The debate over the slaughter of American horses so that their meat can be transported and sold for consumption overseas galloped into a Capitol Hill hearing room today.
Critics call it America's dirty little secret. There are three horse slaughter plants in the country -- two in Texas, and one in Illinois.
"These three foreign-owned plants slaughtered nearly 100,000 American horses in 2005," Texas oil tycoon T. Boone Pickens testified today. "This is a black eye on our state and nation that demands action."
Congress is considering a ban on transporting American horses overseas for consumption. Horse meat is considered a delicacy in Japan and Europe.
"The American culture does not accept consumption of our dogs or cats for food, but there are other cultures in this world that do," veternarian Patricia Hogan, whose patients include Kentucky Derby winner Smarty Jones, told the committee. "Yet we do not allow the commerical slaugther of dogs and cats for export in this country because we as Americans find that practice deplorable."
Polls show 80 percent of Americans are against the slaughtering of horses for food. Even though horses are classified as livestock, Americans have had a long love affair with horses as companions and sports animals. Look at the sympathy generated nationwide for Kentucky Derby champion Barbaro when he broke his leg in the Preakness, an injury that has put the thoroughbred's life in jeopardy.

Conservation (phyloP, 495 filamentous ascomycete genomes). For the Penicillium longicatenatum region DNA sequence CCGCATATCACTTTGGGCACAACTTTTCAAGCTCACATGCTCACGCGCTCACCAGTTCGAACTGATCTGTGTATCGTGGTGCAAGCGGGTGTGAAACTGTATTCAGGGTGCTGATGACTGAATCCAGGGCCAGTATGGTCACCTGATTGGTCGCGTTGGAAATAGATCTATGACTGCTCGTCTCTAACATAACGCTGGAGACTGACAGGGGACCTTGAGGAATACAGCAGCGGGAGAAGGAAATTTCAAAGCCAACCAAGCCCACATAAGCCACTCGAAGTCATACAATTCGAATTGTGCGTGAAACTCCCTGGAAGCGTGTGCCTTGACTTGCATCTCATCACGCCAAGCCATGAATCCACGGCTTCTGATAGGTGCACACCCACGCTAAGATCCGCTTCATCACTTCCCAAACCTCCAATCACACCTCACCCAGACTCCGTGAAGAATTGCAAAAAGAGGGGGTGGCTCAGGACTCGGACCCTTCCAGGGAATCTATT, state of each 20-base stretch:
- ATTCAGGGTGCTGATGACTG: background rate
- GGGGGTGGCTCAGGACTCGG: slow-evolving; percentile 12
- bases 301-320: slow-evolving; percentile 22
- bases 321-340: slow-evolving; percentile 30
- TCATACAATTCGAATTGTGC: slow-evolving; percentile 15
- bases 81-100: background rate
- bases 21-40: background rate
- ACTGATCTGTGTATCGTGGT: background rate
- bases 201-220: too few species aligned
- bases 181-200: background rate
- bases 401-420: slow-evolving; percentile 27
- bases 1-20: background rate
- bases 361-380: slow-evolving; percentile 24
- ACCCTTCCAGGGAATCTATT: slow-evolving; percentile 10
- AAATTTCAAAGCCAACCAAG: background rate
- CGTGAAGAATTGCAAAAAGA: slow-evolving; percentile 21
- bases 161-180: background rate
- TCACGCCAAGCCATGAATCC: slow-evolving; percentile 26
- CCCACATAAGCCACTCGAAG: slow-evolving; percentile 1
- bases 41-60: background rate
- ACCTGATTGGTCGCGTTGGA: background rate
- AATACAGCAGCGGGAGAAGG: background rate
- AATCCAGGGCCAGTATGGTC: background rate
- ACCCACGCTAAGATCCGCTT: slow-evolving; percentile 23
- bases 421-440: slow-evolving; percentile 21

It was the slaughter of Kentucky Derby champion Fernando in 2002 that brought this issue to the forefront. A French restaurant advertised Fernando's horse meat as "eat an American champion."
Many Americans were outraged, including Rep. John Sweeney, R-N.Y., who is sponsoring the bill to ban the transport of slaughtered horses overseas.
"Can we imagine sending him [Barbaro] to slaughter if he can't recover? And if not Barbaro, why any other horse?" Hogan asked.
Hogan went on to describe for a subcommitte of the House Energy and Commerce Committee what she witnessed at a horse slaughterhouse when she was in her residency.
"Once these horses enter the path to the slaughterhouse, their treatment is not humane in any way," she said.
She talked of the tool used to kill the horses. Called a captive bolt, it shoots a bolt between the horse's eyes directly into the brain. But Hogan said there's "a great deal of room for human and technical error with the captive bolt method."
Hogan said she had been to beef and chicken slaughter plants, too, and added, "the treatment of and reaction by the horse was very much in contrast to that of the other livestock I had observed."
Richard Koehler, the vice president of BelTex, a foreign-owned company that he said has a horse processing plant in Texas, called the claims of mistreatment "ridiculous."
He told the subcommittee his company takes great care to ensure that horses remain calm during the "euthanization," because, he said, "If a horse is under strain, it will lead to inferior horse meat."
He said American horse meat is "the best in the world."
Koehler testified that the horse processing industry is the only source of USDA-inspected horse meat for U.S. zoos. He cautioned members of Congress that the bill to ban transporting of slaughtered horses would lead to more, not less, horse abuse and neglect because if the slaughter option was taken away, some owners would not be willing to pay to put down their horses and would instead let them die of starvation.
Congress will take up the bill when it returns from its summer recess in September.